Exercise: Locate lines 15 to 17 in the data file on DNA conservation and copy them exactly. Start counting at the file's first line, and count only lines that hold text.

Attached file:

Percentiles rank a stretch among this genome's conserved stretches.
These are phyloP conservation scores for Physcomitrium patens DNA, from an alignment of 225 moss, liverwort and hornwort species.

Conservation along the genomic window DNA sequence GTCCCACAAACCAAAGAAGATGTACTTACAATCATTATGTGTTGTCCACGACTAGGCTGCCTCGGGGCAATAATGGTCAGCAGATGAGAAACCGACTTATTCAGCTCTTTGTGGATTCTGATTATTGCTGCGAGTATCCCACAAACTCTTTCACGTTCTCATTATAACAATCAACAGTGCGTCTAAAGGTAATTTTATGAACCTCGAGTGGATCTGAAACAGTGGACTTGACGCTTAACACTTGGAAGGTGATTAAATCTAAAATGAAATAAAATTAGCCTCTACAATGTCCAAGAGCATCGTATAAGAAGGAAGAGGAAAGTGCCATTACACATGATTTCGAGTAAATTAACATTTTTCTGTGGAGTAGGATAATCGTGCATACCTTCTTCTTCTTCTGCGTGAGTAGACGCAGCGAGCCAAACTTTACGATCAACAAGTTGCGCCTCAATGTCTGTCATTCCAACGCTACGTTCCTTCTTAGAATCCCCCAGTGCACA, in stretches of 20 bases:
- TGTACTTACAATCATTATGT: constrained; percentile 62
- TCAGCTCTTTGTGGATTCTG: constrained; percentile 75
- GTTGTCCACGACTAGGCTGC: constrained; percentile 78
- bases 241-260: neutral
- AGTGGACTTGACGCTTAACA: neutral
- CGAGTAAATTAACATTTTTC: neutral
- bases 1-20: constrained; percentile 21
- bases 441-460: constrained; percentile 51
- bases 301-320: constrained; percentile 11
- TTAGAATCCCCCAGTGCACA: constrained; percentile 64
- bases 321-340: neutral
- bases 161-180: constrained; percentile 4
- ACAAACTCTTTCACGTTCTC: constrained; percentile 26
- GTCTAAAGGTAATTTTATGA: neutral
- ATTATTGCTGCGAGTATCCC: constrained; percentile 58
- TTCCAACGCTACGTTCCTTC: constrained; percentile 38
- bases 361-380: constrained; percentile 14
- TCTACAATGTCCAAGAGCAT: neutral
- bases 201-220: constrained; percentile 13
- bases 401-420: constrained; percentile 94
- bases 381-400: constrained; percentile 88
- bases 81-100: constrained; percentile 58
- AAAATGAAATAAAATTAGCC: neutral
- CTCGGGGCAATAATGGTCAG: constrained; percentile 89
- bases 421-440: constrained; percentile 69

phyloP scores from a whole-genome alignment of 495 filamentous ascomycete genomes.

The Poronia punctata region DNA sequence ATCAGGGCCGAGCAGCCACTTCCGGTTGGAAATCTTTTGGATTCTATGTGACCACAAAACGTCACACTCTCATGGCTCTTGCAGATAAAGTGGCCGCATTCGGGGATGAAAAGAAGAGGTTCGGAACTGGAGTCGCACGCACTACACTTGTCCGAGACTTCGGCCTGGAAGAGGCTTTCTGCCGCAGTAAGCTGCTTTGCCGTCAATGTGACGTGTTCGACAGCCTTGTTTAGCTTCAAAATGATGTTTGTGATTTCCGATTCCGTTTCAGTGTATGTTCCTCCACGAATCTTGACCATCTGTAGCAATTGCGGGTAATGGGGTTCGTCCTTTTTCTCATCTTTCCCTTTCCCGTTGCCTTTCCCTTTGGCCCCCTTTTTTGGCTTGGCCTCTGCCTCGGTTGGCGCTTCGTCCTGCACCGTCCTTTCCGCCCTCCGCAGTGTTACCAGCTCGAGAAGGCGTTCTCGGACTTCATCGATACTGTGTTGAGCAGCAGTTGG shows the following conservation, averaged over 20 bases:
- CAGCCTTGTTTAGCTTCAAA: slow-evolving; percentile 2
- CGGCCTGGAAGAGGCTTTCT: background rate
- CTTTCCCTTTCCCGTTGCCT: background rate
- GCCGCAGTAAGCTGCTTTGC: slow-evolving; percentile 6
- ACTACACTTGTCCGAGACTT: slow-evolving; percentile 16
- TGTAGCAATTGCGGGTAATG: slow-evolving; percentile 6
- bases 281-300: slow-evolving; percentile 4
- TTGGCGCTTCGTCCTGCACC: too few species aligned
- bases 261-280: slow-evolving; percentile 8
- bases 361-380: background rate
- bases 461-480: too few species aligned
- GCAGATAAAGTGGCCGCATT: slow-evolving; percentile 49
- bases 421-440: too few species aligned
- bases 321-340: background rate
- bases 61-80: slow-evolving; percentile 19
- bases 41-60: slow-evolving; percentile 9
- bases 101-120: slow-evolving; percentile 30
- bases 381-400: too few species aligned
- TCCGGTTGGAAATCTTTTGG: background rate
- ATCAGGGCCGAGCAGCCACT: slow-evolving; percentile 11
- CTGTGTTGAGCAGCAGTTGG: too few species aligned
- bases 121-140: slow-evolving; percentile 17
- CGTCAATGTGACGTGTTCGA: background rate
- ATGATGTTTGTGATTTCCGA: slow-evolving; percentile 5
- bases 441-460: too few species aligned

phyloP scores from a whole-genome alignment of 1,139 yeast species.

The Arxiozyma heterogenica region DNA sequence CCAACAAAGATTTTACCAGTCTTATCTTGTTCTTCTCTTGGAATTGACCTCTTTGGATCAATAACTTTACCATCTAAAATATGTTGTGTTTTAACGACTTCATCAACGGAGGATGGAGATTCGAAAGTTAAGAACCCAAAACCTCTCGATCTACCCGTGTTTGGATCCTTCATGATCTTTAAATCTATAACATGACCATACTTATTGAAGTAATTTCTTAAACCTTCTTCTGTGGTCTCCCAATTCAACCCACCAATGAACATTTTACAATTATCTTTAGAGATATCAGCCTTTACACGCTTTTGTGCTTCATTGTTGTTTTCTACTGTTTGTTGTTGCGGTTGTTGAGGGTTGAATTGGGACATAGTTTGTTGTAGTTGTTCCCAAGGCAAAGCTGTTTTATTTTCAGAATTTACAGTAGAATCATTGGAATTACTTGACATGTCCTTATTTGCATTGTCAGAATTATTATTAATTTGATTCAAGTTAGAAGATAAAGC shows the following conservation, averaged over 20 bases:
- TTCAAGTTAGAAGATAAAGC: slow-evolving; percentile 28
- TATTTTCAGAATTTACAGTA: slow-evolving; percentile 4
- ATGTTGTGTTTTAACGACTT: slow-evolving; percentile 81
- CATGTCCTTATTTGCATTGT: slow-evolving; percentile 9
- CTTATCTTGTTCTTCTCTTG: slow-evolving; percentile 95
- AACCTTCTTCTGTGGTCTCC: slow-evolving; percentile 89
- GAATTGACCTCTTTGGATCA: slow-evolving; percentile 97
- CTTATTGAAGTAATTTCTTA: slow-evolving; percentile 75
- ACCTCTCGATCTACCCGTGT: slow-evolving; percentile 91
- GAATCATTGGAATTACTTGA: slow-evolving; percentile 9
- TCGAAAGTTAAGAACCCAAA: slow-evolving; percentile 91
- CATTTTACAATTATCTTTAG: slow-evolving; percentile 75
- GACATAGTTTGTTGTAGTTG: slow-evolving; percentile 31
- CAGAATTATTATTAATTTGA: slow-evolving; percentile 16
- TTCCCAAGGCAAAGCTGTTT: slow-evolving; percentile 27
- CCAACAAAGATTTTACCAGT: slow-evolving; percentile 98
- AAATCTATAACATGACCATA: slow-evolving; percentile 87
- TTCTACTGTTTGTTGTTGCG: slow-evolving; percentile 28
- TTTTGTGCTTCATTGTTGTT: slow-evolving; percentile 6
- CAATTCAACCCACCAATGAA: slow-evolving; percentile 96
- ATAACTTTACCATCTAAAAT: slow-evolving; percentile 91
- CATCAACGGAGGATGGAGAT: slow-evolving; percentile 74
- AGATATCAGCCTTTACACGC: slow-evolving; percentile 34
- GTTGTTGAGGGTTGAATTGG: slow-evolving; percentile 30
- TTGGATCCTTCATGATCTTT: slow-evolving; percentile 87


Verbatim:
- bases 161-180: constrained; percentile 4
- ACAAACTCTTTCACGTTCTC: constrained; percentile 26
- GTCTAAAGGTAATTTTATGA: neutral